European registrations rose marginally in May, helped by a jump in deliveries in Germany.
Sales in the EU and EFTA markets climbed 0.04 percent to 1.44 million cars compared to a year ago, industry association ACEA said in a statement on Tuesday.
Among the winners for the month were Lexus, whose registrations rose 26 percent; BMW, up 15 percent; Seat, also up 15 percent; Citroen, up 14 percent; and Toyota brand, up 11 percent.
Losers included Alfa Romeo, whose volume plunged 49 percent; Nissan, down 18 percent; Jeep, down 13 percent; Renault brand, down 10 percent; and VW brand down 8.6 percent.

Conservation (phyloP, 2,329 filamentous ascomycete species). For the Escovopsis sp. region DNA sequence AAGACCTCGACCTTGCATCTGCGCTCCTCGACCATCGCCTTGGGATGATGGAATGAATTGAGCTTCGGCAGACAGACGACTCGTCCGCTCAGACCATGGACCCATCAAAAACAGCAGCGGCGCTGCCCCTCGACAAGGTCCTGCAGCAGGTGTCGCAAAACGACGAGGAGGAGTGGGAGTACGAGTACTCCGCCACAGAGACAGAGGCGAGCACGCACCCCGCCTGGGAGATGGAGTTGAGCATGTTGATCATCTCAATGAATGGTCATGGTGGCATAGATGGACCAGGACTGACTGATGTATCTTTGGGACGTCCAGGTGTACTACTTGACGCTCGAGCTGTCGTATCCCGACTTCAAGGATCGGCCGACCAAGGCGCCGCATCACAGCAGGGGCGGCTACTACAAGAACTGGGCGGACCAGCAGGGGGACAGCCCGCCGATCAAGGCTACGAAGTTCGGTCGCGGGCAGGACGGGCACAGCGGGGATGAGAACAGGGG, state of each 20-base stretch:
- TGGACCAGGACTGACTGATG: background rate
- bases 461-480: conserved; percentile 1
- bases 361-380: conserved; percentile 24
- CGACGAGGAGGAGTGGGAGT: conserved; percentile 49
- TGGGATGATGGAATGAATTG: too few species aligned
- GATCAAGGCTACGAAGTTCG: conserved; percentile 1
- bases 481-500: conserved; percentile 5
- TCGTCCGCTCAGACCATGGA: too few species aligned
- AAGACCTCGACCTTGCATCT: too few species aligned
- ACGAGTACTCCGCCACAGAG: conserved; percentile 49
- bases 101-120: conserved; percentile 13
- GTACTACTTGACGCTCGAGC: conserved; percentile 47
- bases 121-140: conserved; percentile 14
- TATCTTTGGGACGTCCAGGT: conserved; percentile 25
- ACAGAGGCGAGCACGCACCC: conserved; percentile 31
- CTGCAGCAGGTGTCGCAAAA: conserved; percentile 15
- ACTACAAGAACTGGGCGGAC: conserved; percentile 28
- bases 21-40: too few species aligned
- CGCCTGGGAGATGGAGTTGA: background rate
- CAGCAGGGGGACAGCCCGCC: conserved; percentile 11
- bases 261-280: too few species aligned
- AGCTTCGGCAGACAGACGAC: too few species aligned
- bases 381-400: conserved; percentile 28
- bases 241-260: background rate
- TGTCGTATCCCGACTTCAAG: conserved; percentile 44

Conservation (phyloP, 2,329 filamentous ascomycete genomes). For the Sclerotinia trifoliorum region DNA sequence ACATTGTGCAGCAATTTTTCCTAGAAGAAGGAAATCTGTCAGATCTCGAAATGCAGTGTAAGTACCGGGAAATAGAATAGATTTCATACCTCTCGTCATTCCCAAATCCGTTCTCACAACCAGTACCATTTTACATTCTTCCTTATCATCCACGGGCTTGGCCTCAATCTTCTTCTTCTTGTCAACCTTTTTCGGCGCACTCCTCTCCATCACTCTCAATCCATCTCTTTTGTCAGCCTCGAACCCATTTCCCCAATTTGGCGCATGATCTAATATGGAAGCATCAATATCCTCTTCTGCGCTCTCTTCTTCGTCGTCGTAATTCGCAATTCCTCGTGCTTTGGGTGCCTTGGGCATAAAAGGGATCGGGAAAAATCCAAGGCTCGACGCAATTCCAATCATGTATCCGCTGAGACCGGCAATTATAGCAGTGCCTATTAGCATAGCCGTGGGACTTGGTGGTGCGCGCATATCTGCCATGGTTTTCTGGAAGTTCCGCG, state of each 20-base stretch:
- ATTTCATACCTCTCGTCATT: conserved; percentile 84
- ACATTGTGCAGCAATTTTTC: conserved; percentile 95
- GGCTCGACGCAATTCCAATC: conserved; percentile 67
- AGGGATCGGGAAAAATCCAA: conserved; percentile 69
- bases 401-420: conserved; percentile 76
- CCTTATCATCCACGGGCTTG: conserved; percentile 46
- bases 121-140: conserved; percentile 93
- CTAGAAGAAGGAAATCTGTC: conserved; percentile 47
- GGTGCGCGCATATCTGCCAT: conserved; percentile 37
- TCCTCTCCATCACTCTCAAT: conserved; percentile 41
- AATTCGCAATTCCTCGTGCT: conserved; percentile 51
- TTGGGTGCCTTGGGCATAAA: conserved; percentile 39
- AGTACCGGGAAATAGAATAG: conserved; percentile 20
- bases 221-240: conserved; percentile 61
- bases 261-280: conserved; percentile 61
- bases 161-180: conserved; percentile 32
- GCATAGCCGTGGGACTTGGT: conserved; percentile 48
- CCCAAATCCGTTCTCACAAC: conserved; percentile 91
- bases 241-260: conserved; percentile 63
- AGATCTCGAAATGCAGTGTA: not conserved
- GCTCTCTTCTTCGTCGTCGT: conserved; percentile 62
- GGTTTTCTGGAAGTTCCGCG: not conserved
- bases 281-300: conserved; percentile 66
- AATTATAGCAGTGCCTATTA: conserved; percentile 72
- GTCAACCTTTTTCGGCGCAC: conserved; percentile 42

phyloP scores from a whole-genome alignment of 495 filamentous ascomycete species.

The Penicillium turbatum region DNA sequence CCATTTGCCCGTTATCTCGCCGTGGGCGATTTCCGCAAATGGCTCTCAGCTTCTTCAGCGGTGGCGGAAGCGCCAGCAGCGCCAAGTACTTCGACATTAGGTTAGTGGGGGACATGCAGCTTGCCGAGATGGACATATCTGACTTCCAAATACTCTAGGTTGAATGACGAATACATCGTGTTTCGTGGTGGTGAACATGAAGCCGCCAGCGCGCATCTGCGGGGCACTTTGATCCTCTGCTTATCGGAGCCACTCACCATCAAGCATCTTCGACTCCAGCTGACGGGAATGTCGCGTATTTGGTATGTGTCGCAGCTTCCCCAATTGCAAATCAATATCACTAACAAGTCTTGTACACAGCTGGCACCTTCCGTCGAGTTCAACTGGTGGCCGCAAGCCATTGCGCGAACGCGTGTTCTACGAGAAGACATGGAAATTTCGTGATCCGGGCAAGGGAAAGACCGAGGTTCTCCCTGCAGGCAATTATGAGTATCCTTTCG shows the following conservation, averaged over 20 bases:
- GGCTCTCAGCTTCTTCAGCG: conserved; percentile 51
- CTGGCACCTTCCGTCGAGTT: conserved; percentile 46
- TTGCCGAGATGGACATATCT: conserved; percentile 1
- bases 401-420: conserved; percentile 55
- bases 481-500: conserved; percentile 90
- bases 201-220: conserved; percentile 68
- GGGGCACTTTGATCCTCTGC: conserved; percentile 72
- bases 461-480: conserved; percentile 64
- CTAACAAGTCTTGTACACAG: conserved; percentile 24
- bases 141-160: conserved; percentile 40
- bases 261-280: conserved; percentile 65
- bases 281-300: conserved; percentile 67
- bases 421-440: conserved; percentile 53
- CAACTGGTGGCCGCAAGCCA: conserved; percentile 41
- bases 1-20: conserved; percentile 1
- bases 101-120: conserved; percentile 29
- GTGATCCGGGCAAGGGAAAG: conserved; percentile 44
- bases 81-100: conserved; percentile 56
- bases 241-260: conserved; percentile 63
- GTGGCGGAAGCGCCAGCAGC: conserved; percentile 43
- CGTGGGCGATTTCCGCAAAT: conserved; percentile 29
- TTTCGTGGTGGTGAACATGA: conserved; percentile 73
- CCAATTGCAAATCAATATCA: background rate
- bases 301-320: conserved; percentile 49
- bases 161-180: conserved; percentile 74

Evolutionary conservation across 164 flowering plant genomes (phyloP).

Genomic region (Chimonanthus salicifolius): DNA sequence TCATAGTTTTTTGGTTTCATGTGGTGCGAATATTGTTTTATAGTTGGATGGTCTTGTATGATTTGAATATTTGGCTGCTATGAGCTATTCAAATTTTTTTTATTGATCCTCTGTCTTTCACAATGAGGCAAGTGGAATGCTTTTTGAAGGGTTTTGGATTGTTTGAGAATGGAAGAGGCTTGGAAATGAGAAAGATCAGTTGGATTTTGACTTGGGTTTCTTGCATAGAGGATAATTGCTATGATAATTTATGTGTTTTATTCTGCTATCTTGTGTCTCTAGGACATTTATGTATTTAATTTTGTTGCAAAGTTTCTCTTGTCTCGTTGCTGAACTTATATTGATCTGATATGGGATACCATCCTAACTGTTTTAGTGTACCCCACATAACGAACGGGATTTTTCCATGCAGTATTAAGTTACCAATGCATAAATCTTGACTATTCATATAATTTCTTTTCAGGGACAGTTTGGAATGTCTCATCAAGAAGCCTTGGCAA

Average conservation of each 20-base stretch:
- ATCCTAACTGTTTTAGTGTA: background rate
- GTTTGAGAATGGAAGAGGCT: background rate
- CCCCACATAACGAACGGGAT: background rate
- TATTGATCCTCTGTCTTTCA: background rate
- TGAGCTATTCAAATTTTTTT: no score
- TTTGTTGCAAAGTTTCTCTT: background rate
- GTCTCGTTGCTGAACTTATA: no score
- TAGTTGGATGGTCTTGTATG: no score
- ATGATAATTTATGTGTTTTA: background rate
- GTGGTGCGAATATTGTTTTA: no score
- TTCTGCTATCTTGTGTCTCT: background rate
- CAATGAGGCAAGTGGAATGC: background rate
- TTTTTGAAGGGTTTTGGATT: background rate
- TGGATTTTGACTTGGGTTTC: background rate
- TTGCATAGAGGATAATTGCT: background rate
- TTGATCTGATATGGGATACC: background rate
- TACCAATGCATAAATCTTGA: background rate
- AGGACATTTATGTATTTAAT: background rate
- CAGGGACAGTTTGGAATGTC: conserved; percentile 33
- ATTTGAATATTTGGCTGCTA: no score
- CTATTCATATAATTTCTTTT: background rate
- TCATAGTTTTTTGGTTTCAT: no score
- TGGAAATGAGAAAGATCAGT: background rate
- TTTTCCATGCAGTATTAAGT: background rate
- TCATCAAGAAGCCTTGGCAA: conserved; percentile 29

Sales in Germany surged 9.1 percent. Automakers in Europe’s biggest market, including Volkswagen and BMW, are offering as much as 7,500 euros ($8,424) in incentives toward purchasing cleaner models as a number of cities weigh or have put in place bans on older diesel cars.
Sales fell 4.6 percent in the UK, where declining diesel demand and uncertainty over Brexit continues to put off consumers from purchasing new vehicles.
Spanish registrations fell 7 percent in May because of a slowdown following an Easter surge in April.
The French and Italian new-car markets were both down 1.2 percent.
The gain in Germany came despite gloomy economic data showing an unexpected rise in unemployment in May as well as consumer confidence coming in below predictions.